I was walking above the stunningly beautiful Toachi River Canyon in Ecuador, chatting with Edmundo, our tour guide. My husband and the rest of the group conversed amicably as they ambled along behind us. Edmundo was slightly ahead of me, and when he turned round a bend in the trail, I followed him without even thinking about it.
As I did, I immediately saw that the terrain had drastically changed. My eyes widened and my voice faltered as I realized we were now hiking along a ridge that was a slight two feet wide flanked on both sides by a sheer 800-foot drop. Edmundo had to take only one look at me to know what was going through my mind, so he casually observed, “Oh, yeah, this is a little bit high up, but we’re going to a place where you really feel like you’re flying!” My mind was screaming, “But I don’t want to fly! I just wanted to take this little half-hour walk with you to stretch my legs after a four-hour car ride!”
My fear wanted me to turn back, but that wasn’t an option, so I knew that I would just have to get through this next part of the hike. It lasted an alarmingly long 30 minutes. The group got quiet, as everyone concentrated on staying atop the ridge. No one was panicking, but at the same time, it would have been easy to lose focus and fall, and falling would have been . . . well, it was better not to think about that.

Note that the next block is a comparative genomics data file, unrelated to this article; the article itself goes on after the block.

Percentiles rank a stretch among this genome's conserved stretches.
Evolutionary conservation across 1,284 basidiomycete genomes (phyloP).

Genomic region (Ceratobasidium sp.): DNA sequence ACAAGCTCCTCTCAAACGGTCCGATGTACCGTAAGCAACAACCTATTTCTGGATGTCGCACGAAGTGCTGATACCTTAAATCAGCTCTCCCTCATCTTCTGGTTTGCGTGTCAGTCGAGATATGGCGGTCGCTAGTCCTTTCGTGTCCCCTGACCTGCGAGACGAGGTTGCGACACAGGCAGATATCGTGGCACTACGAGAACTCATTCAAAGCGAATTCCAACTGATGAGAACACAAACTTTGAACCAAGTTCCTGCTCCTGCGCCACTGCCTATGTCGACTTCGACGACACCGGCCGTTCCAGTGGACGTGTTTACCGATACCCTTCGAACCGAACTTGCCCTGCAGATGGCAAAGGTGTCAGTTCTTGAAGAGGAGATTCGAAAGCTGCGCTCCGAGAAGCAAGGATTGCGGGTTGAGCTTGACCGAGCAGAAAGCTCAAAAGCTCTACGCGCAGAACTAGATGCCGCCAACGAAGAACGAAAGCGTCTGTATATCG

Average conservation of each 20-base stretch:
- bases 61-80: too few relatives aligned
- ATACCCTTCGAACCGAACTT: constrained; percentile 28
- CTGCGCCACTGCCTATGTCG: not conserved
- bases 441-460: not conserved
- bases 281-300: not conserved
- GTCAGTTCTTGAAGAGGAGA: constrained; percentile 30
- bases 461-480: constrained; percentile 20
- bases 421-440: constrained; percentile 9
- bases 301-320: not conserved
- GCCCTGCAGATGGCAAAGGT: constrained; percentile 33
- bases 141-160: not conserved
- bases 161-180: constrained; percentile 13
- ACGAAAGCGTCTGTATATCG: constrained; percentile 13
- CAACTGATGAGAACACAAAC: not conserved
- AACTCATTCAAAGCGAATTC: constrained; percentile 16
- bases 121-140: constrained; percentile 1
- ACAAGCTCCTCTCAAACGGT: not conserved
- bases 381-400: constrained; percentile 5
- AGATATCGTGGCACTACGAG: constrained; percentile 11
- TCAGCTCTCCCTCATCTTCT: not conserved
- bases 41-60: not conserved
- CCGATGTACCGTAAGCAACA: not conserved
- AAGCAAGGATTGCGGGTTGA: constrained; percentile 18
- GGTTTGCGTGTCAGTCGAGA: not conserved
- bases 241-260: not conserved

And then it started to rain. Of course. “This is my first ‘Outward Bound’ adventure,” I tried to joke to myself. I was trying to get control of my mind, which I knew was my only option. Fortunately, I had developed a Kundalini yoga practice, and it sometimes required me to overcome fear, fatigue, boredom, and distraction in order to get through the difficult kriya (exercise sets) by surmounting my negative mind. I knew I needed to use my positive mind to get to neutral mind and master the circumstances with grace. So that’s what I did. I basically meditated my way through the situation by meeting fear with mantra.
Soon enough, of course, the terrain changed again and we began to climb. This part was long and tough, but at least there was no danger of a long and possibly fatal fall, and we could take breaks. In the end, that half-hour walk turned into a two-and-a half-hour hike that required some effort to get through, but I’m actually grateful for what I learned from it.
In this experience, two of the things I love most in life—Ecuador and yoga—came together in a very concrete and instructive way. What’s more, it convinced me that something I had been thinking about for a long time would be a good plan: a yoga retreat that would blend these two parts of my life and allow me to share them with others in a way that would enhance their lives.
So if you’re up for some (safe!) adventure tourism and amazing yoga in a beautiful, high-energy place, please visit www.ecuadoryogaretreats.com and read about the richly restorative get-away we’re offering at summer solstice (June 28-July 4). We’ll be taking new approaches to yoga (Hatha and Kundalini) and meditation: hiking yoga, aqua yoga in thermal pools, yoga on pre-Inca pyramids, Andean wisdom, and much more. You’ll acquire many tools that can help you meet those fearsome challenges we all encounter with the grace that only a neutral mind can give you.
Once you’re on the website, please feel free to write or call me for any questions.